If you are trying to come up with a slogan for an ad campaign you have to decide how picky you are going to be with the grammar. For example suppose that there is a grammatical and a more colloquial way to write your slogan. Which do you go with?
Your audience has grammar snobs and regular people. Whichever way you write your slogan it’s going to look natural to one group and un-natural to the other. And the group that stumbles over the syntax is going to be at least somewhat distracted from the message. You have this problem whether you decide to bend toward the grammar snobs or the regular people.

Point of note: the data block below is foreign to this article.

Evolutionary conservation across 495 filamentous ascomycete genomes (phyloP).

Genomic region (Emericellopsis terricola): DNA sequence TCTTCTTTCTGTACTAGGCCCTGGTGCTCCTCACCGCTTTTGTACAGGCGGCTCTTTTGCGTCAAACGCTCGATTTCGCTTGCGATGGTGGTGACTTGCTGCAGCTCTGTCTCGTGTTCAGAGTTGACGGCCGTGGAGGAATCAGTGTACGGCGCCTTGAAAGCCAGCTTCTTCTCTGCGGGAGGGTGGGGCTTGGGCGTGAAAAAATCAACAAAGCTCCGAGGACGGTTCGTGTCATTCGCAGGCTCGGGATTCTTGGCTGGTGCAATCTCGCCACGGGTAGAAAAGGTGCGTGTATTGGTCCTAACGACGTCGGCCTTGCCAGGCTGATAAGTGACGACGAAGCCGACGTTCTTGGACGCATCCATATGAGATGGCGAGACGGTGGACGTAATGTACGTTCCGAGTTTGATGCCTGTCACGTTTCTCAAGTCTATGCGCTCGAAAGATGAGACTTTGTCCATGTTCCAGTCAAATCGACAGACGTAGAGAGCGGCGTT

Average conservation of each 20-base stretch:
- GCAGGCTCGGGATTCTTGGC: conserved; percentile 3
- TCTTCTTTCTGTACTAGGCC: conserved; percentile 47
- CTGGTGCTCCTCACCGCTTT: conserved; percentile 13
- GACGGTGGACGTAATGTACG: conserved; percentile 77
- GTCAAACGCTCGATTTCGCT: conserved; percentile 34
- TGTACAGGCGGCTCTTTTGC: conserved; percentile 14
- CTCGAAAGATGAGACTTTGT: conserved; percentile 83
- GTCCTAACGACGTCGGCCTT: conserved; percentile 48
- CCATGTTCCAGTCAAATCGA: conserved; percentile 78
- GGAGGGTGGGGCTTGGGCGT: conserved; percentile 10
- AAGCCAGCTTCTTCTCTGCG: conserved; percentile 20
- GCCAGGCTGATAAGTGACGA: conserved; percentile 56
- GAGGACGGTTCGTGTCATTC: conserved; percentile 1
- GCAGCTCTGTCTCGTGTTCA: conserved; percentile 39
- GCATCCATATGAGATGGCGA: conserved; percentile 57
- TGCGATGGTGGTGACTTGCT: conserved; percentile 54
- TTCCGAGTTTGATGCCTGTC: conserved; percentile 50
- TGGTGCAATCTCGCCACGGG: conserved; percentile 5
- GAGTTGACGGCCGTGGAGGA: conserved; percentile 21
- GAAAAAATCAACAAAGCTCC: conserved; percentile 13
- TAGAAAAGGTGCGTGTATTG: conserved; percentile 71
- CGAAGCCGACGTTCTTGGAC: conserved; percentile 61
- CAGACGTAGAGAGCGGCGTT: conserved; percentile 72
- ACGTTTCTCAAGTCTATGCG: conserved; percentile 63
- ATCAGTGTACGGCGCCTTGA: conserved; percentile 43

But one thing tips the balance in favor of the ungrammatical slogan. In advertising, you are looking for anything that gets your audience to stop and spin some brain cycles in the presence of your ad. You will smuggle in your brand alongside. You get this benefit only with the ungrammatical. The grammar snobs, annoyed with your slogan are programmed to turn it over, diagram it and correct it. In effect you will cause them to construct variations of your ad campaign inside their own heads.
This is a good thing. Never mind that they will curse you for your trespasses. There’s no such thing as bad publicity. Indeed you hope for their curses. Nothing could be better than having them shout from the rooftops all the ways that your slogan, the one that urges everyone to buy your product, should be rewritten in order to make it more palatable.
Here’s a previous post on krafty konstructions.